(Therapist drops anchor as it is not yet strong enough to overcome this additional component of the problem.)
Therapist: “What, specifically, are you thinking that makes you afraid?”
Client: “I’m thinking she might leave me. If I let myself love her, it would hurt more when she leaves.”
Now, we have additional information about the client’s map of relationships. Loving more means the possibility of more hurt. That’s what the Meta Model calls a complex equivalence. It calls for a Meta Model challenge.
Expanding The Model
Therapist: “OK, you’re afraid of getting hurt. That’s natural. And it’s smart to not want to get hurt. It’s good that you have a part of you that’s watching out for you and trying to keep you from having pain. Let’s develop that further. What’s going to happen if you continue to avoid showing affection to your girlfriend?”
Client: “She’s probably going to leave me.”
Therapist: “And obviously, that will hurt. So, that wonderful part of you that wants to protect you is actually doing something that could get you hurt. Maybe we can help it protect you in a better way. I wonder what behavior would both allow you to have more affectionate relationships and at the same time, help protect you from being hurt.””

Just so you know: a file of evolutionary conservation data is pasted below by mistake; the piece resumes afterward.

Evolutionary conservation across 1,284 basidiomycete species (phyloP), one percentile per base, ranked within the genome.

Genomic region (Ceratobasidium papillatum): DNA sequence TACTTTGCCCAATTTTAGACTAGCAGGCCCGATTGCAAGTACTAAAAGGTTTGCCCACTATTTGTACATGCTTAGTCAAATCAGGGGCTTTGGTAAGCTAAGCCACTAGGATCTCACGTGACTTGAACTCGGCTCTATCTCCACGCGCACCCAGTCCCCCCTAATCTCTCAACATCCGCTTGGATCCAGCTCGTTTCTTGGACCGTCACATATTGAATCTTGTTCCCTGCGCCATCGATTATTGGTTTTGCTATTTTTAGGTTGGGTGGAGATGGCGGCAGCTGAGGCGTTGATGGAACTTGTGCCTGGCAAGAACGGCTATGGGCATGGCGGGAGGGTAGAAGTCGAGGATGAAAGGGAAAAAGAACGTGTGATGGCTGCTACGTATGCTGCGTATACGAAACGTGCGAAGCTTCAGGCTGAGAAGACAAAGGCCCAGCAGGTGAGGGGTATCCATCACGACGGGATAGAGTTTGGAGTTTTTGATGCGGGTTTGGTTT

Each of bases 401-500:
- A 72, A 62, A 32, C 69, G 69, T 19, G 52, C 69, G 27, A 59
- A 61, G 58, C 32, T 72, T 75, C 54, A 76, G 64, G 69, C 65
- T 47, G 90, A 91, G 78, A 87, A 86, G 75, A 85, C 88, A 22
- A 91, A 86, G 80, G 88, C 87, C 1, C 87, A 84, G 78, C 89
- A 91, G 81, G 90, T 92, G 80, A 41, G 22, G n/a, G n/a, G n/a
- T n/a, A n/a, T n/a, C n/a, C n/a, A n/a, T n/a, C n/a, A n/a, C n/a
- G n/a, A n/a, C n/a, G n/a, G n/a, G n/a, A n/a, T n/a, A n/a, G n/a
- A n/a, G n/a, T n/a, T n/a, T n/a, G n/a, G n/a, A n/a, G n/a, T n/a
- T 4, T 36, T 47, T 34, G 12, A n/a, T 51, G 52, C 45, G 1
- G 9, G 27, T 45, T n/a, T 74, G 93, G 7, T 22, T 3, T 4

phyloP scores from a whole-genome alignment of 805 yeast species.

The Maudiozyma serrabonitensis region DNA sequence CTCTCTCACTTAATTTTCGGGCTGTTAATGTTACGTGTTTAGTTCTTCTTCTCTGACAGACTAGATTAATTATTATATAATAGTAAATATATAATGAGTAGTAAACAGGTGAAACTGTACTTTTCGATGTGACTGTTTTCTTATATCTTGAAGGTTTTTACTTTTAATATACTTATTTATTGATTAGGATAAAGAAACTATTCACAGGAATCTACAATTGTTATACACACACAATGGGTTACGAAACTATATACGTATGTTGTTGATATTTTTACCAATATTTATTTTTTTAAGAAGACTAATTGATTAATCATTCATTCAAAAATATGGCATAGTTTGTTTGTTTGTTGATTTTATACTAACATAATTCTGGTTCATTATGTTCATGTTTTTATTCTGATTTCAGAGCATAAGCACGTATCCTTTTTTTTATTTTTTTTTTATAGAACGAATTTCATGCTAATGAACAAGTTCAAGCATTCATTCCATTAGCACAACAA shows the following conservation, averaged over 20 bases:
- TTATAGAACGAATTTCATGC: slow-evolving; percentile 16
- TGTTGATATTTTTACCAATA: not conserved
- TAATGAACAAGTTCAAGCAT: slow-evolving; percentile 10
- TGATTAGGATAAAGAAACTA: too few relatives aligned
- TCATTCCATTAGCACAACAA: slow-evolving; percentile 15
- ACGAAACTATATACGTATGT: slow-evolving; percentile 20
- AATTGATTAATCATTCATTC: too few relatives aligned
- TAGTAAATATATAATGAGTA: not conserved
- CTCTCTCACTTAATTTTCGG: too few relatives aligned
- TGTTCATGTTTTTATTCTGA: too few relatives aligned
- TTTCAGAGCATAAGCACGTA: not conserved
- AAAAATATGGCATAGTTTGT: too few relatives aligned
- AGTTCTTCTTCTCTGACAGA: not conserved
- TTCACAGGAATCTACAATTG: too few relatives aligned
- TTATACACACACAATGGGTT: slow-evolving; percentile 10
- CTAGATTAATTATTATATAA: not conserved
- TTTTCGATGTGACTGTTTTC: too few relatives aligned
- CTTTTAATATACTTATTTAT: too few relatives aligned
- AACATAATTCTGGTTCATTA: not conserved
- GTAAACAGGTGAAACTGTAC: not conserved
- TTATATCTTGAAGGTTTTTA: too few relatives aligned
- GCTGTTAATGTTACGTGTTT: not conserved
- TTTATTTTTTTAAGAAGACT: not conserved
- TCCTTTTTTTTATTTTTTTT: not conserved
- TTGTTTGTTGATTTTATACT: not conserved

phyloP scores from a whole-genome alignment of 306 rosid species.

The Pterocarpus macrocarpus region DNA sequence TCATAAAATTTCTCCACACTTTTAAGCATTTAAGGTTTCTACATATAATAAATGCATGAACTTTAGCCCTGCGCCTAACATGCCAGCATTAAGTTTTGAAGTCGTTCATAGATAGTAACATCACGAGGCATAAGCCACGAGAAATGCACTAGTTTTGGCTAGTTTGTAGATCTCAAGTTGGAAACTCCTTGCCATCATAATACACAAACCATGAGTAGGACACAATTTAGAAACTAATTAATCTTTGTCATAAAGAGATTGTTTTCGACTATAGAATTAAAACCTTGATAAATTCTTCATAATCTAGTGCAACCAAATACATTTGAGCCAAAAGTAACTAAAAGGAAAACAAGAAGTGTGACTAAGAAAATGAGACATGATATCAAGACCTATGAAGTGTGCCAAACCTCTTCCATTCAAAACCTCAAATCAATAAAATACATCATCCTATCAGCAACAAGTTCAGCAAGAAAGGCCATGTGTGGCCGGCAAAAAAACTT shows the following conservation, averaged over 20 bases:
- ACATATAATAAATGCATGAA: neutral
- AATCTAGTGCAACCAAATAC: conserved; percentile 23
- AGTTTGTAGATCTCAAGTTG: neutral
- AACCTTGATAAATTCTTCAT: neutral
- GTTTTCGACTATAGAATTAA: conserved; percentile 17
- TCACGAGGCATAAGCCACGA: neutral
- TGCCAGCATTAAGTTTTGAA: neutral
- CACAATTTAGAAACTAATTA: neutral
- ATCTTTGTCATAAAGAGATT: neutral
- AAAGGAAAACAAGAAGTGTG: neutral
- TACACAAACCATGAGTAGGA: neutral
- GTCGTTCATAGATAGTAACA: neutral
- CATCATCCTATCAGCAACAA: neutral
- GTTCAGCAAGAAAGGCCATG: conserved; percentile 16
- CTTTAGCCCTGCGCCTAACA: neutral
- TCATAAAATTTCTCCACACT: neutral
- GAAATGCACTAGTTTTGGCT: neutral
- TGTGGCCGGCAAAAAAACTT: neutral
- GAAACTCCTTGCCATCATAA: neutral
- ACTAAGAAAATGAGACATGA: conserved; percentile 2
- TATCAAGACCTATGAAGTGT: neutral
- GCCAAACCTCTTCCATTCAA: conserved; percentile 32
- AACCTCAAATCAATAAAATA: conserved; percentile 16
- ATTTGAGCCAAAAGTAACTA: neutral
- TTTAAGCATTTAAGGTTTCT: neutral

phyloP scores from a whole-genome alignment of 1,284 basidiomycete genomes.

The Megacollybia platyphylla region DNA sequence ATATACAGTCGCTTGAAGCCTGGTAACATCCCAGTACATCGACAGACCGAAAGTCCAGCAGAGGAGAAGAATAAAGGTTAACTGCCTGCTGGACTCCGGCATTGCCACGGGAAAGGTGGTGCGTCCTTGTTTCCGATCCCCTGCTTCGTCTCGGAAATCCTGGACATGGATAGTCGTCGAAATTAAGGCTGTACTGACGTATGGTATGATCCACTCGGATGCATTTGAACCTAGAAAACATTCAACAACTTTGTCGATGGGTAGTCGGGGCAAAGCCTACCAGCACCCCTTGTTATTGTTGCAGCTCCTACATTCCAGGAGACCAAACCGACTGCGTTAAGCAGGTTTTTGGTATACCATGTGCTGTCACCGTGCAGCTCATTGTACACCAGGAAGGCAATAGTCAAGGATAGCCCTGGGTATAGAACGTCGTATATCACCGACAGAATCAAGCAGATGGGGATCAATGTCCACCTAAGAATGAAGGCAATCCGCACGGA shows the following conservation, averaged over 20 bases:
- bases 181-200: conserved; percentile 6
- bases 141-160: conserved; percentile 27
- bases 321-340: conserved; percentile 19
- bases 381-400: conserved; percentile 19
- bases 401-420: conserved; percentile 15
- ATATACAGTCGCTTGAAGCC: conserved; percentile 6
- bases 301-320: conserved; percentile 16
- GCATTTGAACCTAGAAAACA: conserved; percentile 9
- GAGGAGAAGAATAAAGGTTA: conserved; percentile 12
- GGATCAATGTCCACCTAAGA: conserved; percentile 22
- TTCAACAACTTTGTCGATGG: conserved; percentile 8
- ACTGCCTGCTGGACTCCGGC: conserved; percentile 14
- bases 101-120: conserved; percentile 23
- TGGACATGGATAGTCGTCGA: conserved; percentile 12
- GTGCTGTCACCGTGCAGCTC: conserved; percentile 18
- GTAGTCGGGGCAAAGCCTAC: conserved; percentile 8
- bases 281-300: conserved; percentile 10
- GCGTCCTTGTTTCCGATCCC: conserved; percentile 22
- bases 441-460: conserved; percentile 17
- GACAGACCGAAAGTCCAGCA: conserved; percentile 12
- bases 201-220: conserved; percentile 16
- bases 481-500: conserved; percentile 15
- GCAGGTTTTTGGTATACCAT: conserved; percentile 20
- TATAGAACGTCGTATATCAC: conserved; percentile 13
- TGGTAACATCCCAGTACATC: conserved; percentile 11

Client: “I have no idea.”
Therapist: “Let me ask you this, will feeling comfortable showing affection make you more or less likely to get hurt?”
Client: “I don’t really know. Maybe a little less.”
Therapist: “OK, so what emotion or mental state would we need to add to comfort in order to keep you from being hurt?”
Client: “Well, if I show affection, it will hurt more if she leaves.”
Therapist: “How much will it hurt if you don’t show affection and she stays?”
Therapist: “If she stays and you don’t show her affection… What does that lead to? What kind of relationship will that be?”
Client: “One that’s not as full and rich as I want it to be.”
Therapist: “And if you spend your entire life with your girlfriend, not showing her much affection, how will you feel toward the end of your life?”
Client: “That would feel terrible — like I missed out on the best part of my life.”
We have now sided with the aspect of the client that generates the “problem” behavior. We’ve re-labeled it as smart and as having good intentions. However, we’ve questioned its methods. If done well, this strategy will lead to a situation where the behavioral pattern is more willing to accept a new behavior as a new pattern — as long as the new behavior protects the client as well or better than the old. We’ve also expanded the client’s model to include what would happen if the behavior continues on indefinitely and his girlfriend stays with him. It’s possible he’s never considered the consequences of that scenario. Essentially, that’s the same strategy as the “consequences” Sleight Of Mouth pattern. This pattern can increase motivation to change.